Donald Lambro

WASHINGTON -- It should be clear by now that Barack Obama is running his shaky presidential campaign in 3-D: dishonesty, deception and distraction.

It is an age-old re-election strategy that tries to get the voters focused on tangential matters that are irrelevant to the larger issues that still plague our country -- like severe unemployment that has turned the lives of tens of millions of Americans into a desperate struggle for survival; weak economic growth that has shrunk middle class and small business incomes; and four straight years of trillion dollar budget deficits that now threaten America's solvency and future prosperity.

Abraham Lincoln said, "You can fool some of the people all the time and all of the people some of the time, but you cannot fool all the people all the time."

President Obama is hoping that he can fool just enough of the people into giving him another four-year term, even though he's failed to fulfill his 2008 campaign promises to put the country back to work, boost middle class incomes and cut the deficit in half in his first term.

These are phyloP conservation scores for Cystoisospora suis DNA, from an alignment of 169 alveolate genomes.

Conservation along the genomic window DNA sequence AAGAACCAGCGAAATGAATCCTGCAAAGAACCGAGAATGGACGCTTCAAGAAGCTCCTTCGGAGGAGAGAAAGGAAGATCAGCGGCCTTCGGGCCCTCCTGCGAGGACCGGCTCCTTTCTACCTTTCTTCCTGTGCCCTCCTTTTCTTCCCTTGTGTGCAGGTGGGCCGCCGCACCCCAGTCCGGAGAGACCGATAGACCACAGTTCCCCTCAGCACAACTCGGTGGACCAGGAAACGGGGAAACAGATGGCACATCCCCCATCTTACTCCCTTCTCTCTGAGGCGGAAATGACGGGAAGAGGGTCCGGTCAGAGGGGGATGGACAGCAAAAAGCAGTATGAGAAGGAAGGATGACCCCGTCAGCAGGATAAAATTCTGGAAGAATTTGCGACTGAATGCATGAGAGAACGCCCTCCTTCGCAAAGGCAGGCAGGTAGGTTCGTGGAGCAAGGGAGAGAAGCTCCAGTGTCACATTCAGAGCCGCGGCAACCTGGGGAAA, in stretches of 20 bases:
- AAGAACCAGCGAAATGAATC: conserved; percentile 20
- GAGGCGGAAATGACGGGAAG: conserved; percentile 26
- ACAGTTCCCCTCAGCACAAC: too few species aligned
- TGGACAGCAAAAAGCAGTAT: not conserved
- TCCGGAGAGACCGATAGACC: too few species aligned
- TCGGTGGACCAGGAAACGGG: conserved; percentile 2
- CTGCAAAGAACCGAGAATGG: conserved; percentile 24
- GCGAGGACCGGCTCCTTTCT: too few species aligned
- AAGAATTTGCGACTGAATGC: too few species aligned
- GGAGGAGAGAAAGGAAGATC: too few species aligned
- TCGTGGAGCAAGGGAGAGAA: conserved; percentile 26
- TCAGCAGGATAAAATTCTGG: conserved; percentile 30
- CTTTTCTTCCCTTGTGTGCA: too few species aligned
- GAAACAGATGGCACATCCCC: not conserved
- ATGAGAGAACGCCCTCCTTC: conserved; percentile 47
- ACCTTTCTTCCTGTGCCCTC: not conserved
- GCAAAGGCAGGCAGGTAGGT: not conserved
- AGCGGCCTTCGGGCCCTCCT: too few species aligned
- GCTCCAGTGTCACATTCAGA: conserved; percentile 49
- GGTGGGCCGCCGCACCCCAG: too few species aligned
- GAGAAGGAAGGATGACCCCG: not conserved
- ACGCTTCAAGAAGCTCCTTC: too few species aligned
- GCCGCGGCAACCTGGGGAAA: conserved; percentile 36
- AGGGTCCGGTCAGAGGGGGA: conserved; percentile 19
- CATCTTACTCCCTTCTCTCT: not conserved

Instead, he is running a duplicitous, negative campaign against Mitt Romney, while ignoring all of the problems he has failed to fix and that still plague our country.

Let's start with dishonesty and deception. Obama is running vicious ads attacking Romney, charging that his investment firm, Bain Capital, made business deals that went sour and outsourced jobs around the world. Several respected fact checking groups and newspaper journalists have found these allegations to be false.

"The Obama campaign failed to make its case. On just about every level, this ad is misleading, unfair and untrue, from the use of 'corporate raider' to its examples of alleged outsourcing. Simply repeating the same debunked claims won't make them any more correct," said Washington Post "Fact Checker" Glenn Kessler. He awarded the Obama ad "Four Pinocchios," the worst score he can give to a false ad or claim.

Kessler returned to the Obama attack ad on Sunday in response to a warmed-over Boston Globe story that used documents he and other papers examined months ago. "[W]e did not see much new in the Globe article," he said.

His conclusion: "We are standing with our assessment that Romney essentially left Bain in 1999, as did our colleagues at," a separate truth-finding web site also known for its integrity.

Donald Lambro

Donald Lambro is chief political correspondent for The Washington Times.